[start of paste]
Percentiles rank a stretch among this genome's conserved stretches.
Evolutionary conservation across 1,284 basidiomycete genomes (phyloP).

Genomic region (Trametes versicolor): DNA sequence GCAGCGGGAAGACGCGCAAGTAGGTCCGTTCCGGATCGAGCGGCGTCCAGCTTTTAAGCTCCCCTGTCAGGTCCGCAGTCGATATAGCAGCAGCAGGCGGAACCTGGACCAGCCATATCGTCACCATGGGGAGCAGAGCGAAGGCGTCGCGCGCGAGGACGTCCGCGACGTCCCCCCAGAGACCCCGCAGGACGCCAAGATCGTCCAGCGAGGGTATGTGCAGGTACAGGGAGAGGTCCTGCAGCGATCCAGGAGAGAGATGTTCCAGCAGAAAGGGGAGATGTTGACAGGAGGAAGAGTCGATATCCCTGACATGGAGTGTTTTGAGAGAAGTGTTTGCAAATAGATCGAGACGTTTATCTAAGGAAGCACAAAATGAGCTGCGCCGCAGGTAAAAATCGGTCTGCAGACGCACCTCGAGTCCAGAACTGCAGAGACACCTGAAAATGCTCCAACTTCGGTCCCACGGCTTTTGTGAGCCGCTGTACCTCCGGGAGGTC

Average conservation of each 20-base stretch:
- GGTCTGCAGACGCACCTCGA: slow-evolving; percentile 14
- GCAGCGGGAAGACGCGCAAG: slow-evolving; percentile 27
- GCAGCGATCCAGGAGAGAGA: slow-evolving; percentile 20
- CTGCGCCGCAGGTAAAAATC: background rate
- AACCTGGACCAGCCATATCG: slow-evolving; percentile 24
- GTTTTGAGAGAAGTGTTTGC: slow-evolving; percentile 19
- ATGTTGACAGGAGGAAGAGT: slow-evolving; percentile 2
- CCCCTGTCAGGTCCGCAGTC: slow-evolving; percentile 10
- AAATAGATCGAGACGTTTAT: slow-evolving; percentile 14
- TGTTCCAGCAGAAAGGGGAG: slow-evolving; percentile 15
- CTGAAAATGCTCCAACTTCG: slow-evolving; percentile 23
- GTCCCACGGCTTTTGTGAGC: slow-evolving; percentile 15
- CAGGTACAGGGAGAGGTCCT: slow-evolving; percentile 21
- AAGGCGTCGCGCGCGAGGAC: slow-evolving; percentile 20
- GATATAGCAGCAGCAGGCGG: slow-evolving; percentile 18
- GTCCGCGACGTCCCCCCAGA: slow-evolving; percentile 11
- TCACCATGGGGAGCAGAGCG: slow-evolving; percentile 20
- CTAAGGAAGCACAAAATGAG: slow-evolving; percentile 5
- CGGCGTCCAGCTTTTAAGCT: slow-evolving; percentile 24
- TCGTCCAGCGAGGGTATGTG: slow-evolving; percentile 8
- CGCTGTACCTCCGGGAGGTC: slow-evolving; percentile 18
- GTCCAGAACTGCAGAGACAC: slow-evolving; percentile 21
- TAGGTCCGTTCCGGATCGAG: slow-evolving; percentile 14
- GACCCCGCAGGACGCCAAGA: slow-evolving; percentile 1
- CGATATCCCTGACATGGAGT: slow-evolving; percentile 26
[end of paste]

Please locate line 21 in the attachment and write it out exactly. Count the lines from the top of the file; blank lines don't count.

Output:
- TCACCATGGGGAGCAGAGCG: slow-evolving; percentile 20